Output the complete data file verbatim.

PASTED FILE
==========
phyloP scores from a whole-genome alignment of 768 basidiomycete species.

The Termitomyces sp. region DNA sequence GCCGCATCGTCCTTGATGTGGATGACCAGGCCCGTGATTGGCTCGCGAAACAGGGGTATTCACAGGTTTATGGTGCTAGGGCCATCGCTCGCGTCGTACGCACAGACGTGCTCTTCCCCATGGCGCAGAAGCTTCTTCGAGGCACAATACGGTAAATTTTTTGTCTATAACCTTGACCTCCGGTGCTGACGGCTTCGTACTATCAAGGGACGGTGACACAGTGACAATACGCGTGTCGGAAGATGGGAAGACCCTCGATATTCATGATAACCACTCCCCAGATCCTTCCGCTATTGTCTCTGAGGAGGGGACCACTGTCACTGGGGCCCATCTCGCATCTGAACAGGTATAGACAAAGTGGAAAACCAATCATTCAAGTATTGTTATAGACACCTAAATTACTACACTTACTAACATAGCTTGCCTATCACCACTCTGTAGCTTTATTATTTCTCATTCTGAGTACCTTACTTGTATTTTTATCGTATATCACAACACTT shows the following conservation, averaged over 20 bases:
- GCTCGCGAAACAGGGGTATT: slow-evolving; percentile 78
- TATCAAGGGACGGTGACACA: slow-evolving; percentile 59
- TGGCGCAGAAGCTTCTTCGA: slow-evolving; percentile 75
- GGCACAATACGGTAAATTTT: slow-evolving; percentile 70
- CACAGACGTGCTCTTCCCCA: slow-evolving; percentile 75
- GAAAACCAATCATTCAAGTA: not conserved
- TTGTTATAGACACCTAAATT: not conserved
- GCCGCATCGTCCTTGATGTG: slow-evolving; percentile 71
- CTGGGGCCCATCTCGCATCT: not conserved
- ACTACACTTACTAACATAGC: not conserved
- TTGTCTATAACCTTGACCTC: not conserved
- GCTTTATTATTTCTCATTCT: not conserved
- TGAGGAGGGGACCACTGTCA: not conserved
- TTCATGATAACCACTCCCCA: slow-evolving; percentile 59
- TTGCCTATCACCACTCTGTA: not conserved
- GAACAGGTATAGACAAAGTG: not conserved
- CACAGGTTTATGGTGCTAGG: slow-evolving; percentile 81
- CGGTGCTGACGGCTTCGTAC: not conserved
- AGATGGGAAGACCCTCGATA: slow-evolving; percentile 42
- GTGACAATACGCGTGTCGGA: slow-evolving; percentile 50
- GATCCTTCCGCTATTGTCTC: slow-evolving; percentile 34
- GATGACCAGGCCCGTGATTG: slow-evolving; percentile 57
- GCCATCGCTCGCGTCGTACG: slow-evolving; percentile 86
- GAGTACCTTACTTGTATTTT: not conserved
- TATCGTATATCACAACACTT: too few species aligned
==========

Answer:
phyloP scores from a whole-genome alignment of 768 basidiomycete species.

The Termitomyces sp. region DNA sequence GCCGCATCGTCCTTGATGTGGATGACCAGGCCCGTGATTGGCTCGCGAAACAGGGGTATTCACAGGTTTATGGTGCTAGGGCCATCGCTCGCGTCGTACGCACAGACGTGCTCTTCCCCATGGCGCAGAAGCTTCTTCGAGGCACAATACGGTAAATTTTTTGTCTATAACCTTGACCTCCGGTGCTGACGGCTTCGTACTATCAAGGGACGGTGACACAGTGACAATACGCGTGTCGGAAGATGGGAAGACCCTCGATATTCATGATAACCACTCCCCAGATCCTTCCGCTATTGTCTCTGAGGAGGGGACCACTGTCACTGGGGCCCATCTCGCATCTGAACAGGTATAGACAAAGTGGAAAACCAATCATTCAAGTATTGTTATAGACACCTAAATTACTACACTTACTAACATAGCTTGCCTATCACCACTCTGTAGCTTTATTATTTCTCATTCTGAGTACCTTACTTGTATTTTTATCGTATATCACAACACTT shows the following conservation, averaged over 20 bases:
- GCTCGCGAAACAGGGGTATT: slow-evolving; percentile 78
- TATCAAGGGACGGTGACACA: slow-evolving; percentile 59
- TGGCGCAGAAGCTTCTTCGA: slow-evolving; percentile 75
- GGCACAATACGGTAAATTTT: slow-evolving; percentile 70
- CACAGACGTGCTCTTCCCCA: slow-evolving; percentile 75
- GAAAACCAATCATTCAAGTA: not conserved
- TTGTTATAGACACCTAAATT: not conserved
- GCCGCATCGTCCTTGATGTG: slow-evolving; percentile 71
- CTGGGGCCCATCTCGCATCT: not conserved
- ACTACACTTACTAACATAGC: not conserved
- TTGTCTATAACCTTGACCTC: not conserved
- GCTTTATTATTTCTCATTCT: not conserved
- TGAGGAGGGGACCACTGTCA: not conserved
- TTCATGATAACCACTCCCCA: slow-evolving; percentile 59
- TTGCCTATCACCACTCTGTA: not conserved
- GAACAGGTATAGACAAAGTG: not conserved
- CACAGGTTTATGGTGCTAGG: slow-evolving; percentile 81
- CGGTGCTGACGGCTTCGTAC: not conserved
- AGATGGGAAGACCCTCGATA: slow-evolving; percentile 42
- GTGACAATACGCGTGTCGGA: slow-evolving; percentile 50
- GATCCTTCCGCTATTGTCTC: slow-evolving; percentile 34
- GATGACCAGGCCCGTGATTG: slow-evolving; percentile 57
- GCCATCGCTCGCGTCGTACG: slow-evolving; percentile 86
- GAGTACCTTACTTGTATTTT: not conserved
- TATCGTATATCACAACACTT: too few species aligned